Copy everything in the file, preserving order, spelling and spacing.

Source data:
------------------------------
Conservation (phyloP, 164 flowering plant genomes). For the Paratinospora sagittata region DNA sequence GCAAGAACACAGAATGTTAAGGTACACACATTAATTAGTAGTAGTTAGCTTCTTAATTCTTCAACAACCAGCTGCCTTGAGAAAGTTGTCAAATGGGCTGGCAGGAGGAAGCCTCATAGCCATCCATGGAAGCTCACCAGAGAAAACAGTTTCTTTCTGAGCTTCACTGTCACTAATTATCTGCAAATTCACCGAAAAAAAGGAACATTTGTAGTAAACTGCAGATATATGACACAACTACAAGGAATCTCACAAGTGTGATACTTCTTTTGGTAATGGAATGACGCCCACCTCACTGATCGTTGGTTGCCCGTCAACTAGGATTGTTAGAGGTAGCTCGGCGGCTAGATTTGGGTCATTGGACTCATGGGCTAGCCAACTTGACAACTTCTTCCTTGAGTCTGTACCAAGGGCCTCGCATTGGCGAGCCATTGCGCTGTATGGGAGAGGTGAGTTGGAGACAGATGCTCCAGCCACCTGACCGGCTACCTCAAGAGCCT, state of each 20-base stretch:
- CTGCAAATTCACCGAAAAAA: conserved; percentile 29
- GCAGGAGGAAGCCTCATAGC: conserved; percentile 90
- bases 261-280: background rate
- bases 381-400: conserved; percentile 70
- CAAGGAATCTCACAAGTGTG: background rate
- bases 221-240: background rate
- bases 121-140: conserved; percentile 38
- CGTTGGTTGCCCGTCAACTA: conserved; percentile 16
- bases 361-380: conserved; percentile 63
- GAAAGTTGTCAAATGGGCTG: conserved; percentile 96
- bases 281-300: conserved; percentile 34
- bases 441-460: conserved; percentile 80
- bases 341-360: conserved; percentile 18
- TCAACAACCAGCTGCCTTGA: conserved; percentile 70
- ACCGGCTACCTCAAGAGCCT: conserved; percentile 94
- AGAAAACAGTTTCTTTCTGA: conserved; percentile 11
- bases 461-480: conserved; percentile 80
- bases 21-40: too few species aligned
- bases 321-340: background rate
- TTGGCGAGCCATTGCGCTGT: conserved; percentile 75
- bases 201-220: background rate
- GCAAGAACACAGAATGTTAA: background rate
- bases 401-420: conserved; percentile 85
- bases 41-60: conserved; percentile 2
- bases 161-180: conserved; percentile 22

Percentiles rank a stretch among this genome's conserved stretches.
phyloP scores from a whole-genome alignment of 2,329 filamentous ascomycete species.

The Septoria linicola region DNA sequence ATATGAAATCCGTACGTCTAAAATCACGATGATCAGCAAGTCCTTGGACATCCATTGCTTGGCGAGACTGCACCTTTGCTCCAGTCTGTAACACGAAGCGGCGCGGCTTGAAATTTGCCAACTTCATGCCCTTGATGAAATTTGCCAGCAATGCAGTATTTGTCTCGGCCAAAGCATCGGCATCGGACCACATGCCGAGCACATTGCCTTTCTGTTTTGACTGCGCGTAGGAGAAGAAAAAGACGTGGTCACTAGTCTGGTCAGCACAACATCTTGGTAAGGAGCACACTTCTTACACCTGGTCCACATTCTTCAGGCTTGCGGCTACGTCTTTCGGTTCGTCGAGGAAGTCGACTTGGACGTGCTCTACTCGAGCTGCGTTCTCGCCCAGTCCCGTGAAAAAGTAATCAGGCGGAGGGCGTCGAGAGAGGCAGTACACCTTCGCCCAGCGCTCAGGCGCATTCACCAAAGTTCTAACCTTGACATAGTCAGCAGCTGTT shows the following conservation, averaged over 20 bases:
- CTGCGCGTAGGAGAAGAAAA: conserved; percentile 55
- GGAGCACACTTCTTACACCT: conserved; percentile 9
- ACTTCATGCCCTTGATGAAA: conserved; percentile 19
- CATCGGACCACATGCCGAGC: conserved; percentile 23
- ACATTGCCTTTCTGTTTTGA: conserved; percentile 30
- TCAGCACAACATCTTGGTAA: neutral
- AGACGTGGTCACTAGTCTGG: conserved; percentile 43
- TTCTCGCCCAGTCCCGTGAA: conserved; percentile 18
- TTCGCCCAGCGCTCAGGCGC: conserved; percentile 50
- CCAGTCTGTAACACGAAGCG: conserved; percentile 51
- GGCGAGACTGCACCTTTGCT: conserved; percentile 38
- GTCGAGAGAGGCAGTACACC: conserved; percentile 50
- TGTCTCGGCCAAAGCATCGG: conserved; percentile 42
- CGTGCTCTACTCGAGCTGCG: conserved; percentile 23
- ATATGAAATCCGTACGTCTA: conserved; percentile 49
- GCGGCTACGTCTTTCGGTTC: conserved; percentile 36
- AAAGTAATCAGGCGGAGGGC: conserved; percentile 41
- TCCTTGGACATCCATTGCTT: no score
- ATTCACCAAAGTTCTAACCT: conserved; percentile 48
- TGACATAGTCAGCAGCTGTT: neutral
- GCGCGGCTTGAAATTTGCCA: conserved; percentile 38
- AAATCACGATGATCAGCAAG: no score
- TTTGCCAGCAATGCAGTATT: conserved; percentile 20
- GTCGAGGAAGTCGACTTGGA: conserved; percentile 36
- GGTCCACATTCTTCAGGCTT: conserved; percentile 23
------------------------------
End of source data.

Conservation (phyloP, 164 flowering plant genomes). For the Paratinospora sagittata region DNA sequence GCAAGAACACAGAATGTTAAGGTACACACATTAATTAGTAGTAGTTAGCTTCTTAATTCTTCAACAACCAGCTGCCTTGAGAAAGTTGTCAAATGGGCTGGCAGGAGGAAGCCTCATAGCCATCCATGGAAGCTCACCAGAGAAAACAGTTTCTTTCTGAGCTTCACTGTCACTAATTATCTGCAAATTCACCGAAAAAAAGGAACATTTGTAGTAAACTGCAGATATATGACACAACTACAAGGAATCTCACAAGTGTGATACTTCTTTTGGTAATGGAATGACGCCCACCTCACTGATCGTTGGTTGCCCGTCAACTAGGATTGTTAGAGGTAGCTCGGCGGCTAGATTTGGGTCATTGGACTCATGGGCTAGCCAACTTGACAACTTCTTCCTTGAGTCTGTACCAAGGGCCTCGCATTGGCGAGCCATTGCGCTGTATGGGAGAGGTGAGTTGGAGACAGATGCTCCAGCCACCTGACCGGCTACCTCAAGAGCCT, state of each 20-base stretch:
- CTGCAAATTCACCGAAAAAA: conserved; percentile 29
- GCAGGAGGAAGCCTCATAGC: conserved; percentile 90
- bases 261-280: background rate
- bases 381-400: conserved; percentile 70
- CAAGGAATCTCACAAGTGTG: background rate
- bases 221-240: background rate
- bases 121-140: conserved; percentile 38
- CGTTGGTTGCCCGTCAACTA: conserved; percentile 16
- bases 361-380: conserved; percentile 63
- GAAAGTTGTCAAATGGGCTG: conserved; percentile 96
- bases 281-300: conserved; percentile 34
- bases 441-460: conserved; percentile 80
- bases 341-360: conserved; percentile 18
- TCAACAACCAGCTGCCTTGA: conserved; percentile 70
- ACCGGCTACCTCAAGAGCCT: conserved; percentile 94
- AGAAAACAGTTTCTTTCTGA: conserved; percentile 11
- bases 461-480: conserved; percentile 80
- bases 21-40: too few species aligned
- bases 321-340: background rate
- TTGGCGAGCCATTGCGCTGT: conserved; percentile 75
- bases 201-220: background rate
- GCAAGAACACAGAATGTTAA: background rate
- bases 401-420: conserved; percentile 85
- bases 41-60: conserved; percentile 2
- bases 161-180: conserved; percentile 22

Percentiles rank a stretch among this genome's conserved stretches.
phyloP scores from a whole-genome alignment of 2,329 filamentous ascomycete species.

The Septoria linicola region DNA sequence ATATGAAATCCGTACGTCTAAAATCACGATGATCAGCAAGTCCTTGGACATCCATTGCTTGGCGAGACTGCACCTTTGCTCCAGTCTGTAACACGAAGCGGCGCGGCTTGAAATTTGCCAACTTCATGCCCTTGATGAAATTTGCCAGCAATGCAGTATTTGTCTCGGCCAAAGCATCGGCATCGGACCACATGCCGAGCACATTGCCTTTCTGTTTTGACTGCGCGTAGGAGAAGAAAAAGACGTGGTCACTAGTCTGGTCAGCACAACATCTTGGTAAGGAGCACACTTCTTACACCTGGTCCACATTCTTCAGGCTTGCGGCTACGTCTTTCGGTTCGTCGAGGAAGTCGACTTGGACGTGCTCTACTCGAGCTGCGTTCTCGCCCAGTCCCGTGAAAAAGTAATCAGGCGGAGGGCGTCGAGAGAGGCAGTACACCTTCGCCCAGCGCTCAGGCGCATTCACCAAAGTTCTAACCTTGACATAGTCAGCAGCTGTT shows the following conservation, averaged over 20 bases:
- CTGCGCGTAGGAGAAGAAAA: conserved; percentile 55
- GGAGCACACTTCTTACACCT: conserved; percentile 9
- ACTTCATGCCCTTGATGAAA: conserved; percentile 19
- CATCGGACCACATGCCGAGC: conserved; percentile 23
- ACATTGCCTTTCTGTTTTGA: conserved; percentile 30
- TCAGCACAACATCTTGGTAA: neutral
- AGACGTGGTCACTAGTCTGG: conserved; percentile 43
- TTCTCGCCCAGTCCCGTGAA: conserved; percentile 18
- TTCGCCCAGCGCTCAGGCGC: conserved; percentile 50
- CCAGTCTGTAACACGAAGCG: conserved; percentile 51
- GGCGAGACTGCACCTTTGCT: conserved; percentile 38
- GTCGAGAGAGGCAGTACACC: conserved; percentile 50
- TGTCTCGGCCAAAGCATCGG: conserved; percentile 42
- CGTGCTCTACTCGAGCTGCG: conserved; percentile 23
- ATATGAAATCCGTACGTCTA: conserved; percentile 49
- GCGGCTACGTCTTTCGGTTC: conserved; percentile 36
- AAAGTAATCAGGCGGAGGGC: conserved; percentile 41
- TCCTTGGACATCCATTGCTT: no score
- ATTCACCAAAGTTCTAACCT: conserved; percentile 48
- TGACATAGTCAGCAGCTGTT: neutral
- GCGCGGCTTGAAATTTGCCA: conserved; percentile 38
- AAATCACGATGATCAGCAAG: no score
- TTTGCCAGCAATGCAGTATT: conserved; percentile 20
- GTCGAGGAAGTCGACTTGGA: conserved; percentile 36
- GGTCCACATTCTTCAGGCTT: conserved; percentile 23